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    Progress in Energy and Combustion Science 33 (2007) 233271

    Biofuels (alcohols and biodiesel) applications as fuels for internal

    combustion engines

    Avinash Kumar Agarwal

    Department of Mechanical Engineering, Indian Institute of Technology Kanpur, Kanpur-208 016, India

    Received 10 August 2005; accepted 9 August 2006

    Available online 27 November 2006

    Abstract

    The increasing industrialization and motorization of the world has led to a steep rise for the demand of petroleum-based

    fuels. Petroleum-based fuels are obtained from limited reserves. These finite reserves are highly concentrated in certain

    regions of the world. Therefore, those countries not having these resources are facing energy/foreign exchange crisis,

    mainly due to the import of crude petroleum. Hence, it is necessary to look for alternative fuels which can be produced

    from resources available locally within the country such as alcohol, biodiesel, vegetable oils etc. This paper reviews the

    production, characterization and current statuses of vegetable oil and biodiesel as well as the experimental research work

    carried out in various countries. This paper touches upon well-to-wheel greenhouse gas emissions, well-to-wheel

    efficiencies, fuel versatility, infrastructure, availability, economics, engine performance and emissions, effect on wear,

    lubricating oil etc.

    Ethanol is also an attractive alternative fuel because it is a renewable bio-based resource and it is oxygenated, therebyproviding the potential to reduce particulate emissions in compression-ignition engines. In this review, the properties and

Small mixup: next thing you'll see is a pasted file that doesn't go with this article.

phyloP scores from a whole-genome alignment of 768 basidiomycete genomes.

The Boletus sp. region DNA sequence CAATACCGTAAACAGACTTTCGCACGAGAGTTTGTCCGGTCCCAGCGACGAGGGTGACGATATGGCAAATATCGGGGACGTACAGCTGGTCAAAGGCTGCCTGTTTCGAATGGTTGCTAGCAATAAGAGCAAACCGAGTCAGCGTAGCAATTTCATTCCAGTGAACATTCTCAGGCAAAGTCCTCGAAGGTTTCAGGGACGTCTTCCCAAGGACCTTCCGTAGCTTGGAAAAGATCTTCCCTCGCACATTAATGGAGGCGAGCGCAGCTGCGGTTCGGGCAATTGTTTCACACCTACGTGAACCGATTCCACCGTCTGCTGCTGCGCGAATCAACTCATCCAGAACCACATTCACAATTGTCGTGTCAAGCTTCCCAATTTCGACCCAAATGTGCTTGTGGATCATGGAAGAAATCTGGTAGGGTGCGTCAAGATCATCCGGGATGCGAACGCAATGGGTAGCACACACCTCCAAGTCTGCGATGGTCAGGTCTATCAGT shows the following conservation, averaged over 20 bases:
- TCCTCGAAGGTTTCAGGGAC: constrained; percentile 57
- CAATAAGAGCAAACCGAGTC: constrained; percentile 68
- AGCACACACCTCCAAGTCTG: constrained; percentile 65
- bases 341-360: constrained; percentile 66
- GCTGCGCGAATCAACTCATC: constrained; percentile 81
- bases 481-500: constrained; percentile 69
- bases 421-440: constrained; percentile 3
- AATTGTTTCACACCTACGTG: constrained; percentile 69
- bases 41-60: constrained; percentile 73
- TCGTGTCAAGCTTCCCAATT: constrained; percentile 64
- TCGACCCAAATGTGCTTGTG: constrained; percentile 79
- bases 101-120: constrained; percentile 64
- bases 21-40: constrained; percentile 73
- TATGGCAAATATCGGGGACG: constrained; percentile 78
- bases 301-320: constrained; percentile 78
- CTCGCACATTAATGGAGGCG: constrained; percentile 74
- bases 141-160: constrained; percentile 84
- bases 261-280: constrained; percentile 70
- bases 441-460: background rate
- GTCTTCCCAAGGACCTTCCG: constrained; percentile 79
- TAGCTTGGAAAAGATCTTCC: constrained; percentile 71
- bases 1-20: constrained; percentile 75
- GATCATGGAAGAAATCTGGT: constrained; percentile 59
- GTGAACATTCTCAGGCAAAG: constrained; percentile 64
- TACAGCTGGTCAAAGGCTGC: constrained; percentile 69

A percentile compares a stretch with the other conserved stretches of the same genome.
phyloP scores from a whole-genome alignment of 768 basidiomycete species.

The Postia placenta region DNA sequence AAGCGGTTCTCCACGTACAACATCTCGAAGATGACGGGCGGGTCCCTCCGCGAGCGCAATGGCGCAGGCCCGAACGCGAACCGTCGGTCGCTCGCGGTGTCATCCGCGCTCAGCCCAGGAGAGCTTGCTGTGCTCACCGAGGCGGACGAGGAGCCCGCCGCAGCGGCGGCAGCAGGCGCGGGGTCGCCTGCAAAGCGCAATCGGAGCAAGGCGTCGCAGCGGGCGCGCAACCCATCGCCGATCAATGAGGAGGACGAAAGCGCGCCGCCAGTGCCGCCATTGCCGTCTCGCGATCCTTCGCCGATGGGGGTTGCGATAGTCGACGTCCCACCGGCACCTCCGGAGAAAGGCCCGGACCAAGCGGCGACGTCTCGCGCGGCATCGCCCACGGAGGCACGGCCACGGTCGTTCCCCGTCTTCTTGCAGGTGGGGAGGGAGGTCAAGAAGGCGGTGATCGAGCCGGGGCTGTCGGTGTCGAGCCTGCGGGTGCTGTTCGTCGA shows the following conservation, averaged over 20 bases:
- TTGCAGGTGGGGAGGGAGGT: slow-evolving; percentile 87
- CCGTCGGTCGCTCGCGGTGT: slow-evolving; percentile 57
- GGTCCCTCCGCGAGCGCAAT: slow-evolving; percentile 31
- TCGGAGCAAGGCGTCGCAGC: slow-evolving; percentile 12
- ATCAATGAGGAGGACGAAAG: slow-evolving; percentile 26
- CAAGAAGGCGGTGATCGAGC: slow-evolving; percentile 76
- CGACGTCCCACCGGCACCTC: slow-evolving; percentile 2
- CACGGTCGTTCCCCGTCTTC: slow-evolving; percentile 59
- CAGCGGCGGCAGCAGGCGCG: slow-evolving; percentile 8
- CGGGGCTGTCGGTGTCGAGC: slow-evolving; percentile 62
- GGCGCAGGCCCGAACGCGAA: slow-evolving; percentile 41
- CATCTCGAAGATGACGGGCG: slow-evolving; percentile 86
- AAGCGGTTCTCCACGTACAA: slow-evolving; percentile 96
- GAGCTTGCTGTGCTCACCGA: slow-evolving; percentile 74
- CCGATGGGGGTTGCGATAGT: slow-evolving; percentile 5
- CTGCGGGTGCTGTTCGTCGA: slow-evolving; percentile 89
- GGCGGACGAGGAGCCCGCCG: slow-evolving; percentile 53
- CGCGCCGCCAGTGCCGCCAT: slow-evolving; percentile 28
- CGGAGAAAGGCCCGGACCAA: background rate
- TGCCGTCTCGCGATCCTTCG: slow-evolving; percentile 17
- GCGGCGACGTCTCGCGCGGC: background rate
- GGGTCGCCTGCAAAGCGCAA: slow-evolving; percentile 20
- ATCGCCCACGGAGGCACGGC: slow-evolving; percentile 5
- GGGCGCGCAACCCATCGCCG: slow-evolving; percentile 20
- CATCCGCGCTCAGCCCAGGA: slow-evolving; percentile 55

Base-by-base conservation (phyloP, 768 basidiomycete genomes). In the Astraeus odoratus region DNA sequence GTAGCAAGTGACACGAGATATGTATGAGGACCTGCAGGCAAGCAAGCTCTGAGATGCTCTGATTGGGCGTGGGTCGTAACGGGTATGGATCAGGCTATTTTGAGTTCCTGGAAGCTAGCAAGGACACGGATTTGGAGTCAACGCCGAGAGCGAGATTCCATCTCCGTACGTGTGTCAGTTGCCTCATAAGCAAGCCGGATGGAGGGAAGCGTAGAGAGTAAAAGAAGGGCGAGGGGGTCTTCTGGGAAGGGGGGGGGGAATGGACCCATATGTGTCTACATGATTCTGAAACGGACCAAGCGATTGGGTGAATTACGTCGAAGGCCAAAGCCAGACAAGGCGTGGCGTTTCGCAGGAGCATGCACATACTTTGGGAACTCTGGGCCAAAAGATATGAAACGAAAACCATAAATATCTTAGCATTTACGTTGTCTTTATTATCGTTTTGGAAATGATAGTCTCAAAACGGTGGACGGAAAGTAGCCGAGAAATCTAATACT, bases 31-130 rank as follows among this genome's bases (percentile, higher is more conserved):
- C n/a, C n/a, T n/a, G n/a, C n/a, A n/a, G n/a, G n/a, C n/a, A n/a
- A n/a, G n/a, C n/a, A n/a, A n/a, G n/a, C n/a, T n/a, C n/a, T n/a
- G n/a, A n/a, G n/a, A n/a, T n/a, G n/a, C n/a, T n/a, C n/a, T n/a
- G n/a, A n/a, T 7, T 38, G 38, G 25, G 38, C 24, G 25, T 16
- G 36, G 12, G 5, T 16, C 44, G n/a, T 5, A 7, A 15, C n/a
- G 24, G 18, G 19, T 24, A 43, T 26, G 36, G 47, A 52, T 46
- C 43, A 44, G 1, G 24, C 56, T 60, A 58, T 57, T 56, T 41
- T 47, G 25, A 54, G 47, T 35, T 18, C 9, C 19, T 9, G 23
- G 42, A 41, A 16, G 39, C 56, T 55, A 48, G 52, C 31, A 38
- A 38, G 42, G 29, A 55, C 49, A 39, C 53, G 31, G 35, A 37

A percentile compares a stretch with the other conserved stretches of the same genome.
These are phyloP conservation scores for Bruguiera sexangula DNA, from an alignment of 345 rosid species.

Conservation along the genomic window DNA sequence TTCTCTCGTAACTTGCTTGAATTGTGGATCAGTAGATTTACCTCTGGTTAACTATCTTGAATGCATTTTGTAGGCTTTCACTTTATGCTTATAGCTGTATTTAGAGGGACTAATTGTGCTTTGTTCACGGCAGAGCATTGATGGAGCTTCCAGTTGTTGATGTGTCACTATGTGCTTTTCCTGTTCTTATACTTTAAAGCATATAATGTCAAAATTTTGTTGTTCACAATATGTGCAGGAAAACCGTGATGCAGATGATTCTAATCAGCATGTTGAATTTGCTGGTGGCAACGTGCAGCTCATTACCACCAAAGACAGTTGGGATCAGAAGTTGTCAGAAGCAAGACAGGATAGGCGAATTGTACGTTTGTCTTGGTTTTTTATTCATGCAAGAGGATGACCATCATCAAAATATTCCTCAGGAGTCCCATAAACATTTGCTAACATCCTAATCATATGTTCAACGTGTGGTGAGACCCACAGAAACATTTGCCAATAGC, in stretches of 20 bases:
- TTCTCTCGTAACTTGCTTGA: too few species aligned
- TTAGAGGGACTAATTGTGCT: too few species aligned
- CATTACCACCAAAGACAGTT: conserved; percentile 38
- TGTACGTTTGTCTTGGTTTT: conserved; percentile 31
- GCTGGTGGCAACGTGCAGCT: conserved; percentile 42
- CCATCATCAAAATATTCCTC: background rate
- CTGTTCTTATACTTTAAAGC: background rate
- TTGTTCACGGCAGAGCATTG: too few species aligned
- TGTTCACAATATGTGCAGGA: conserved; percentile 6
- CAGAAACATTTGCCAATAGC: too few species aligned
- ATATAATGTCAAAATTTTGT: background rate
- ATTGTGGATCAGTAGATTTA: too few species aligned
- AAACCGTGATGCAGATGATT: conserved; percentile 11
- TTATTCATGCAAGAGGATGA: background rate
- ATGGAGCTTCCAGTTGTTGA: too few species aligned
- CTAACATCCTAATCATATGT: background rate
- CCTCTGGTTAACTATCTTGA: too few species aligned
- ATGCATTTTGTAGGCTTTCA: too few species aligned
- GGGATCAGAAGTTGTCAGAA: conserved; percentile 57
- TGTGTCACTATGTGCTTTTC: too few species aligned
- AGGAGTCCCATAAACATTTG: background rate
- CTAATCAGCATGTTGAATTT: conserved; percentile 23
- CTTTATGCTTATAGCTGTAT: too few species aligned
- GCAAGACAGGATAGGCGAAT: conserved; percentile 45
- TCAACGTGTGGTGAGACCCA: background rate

specifications of ethanol blended with diesel and gasoline fuel are also discussed. Special emphasis is placed on the factors

    critical to the potential commercial use of these blends. The effect of the fuel on engine performance and emissions (SI as

    well as compression ignition (CI) engines), and material compatibility is also considered.

    Biodiesel is methyl or ethyl ester of fatty acid made from virgin or used vegetable oils (both edible and non-edible) and

    animal fat. The main resources for biodiesel production can be non-edible oils obtained from plant species such as

    Jatropha curcas (Ratanjyot), Pongamia pinnata (Karanj), Calophyllum inophyllum (Nagchampa), Hevca brasiliensis

    (Rubber) etc. Biodiesel can be blended in any proportion with mineral diesel to create a biodiesel blend or can be used in its

    pure form. Just like petroleum diesel, biodiesel operates in compression ignition (diesel) engine, and essentially require very

    little or no engine modifications because biodiesel has properties similar to mineral diesel. It can be stored just like mineral

    diesel and hence does not require separate infrastructure. The use of biodiesel in conventional diesel engines result in

    substantial reduction in emission of unburned hydrocarbons, carbon monoxide and particulate. This review focuses on

    performance and emission of biodiesel in CI engines, combustion analysis, wear performance on long-term engine usage,and economic feasibility.

    r 2006 Elsevier Ltd. All rights reserved.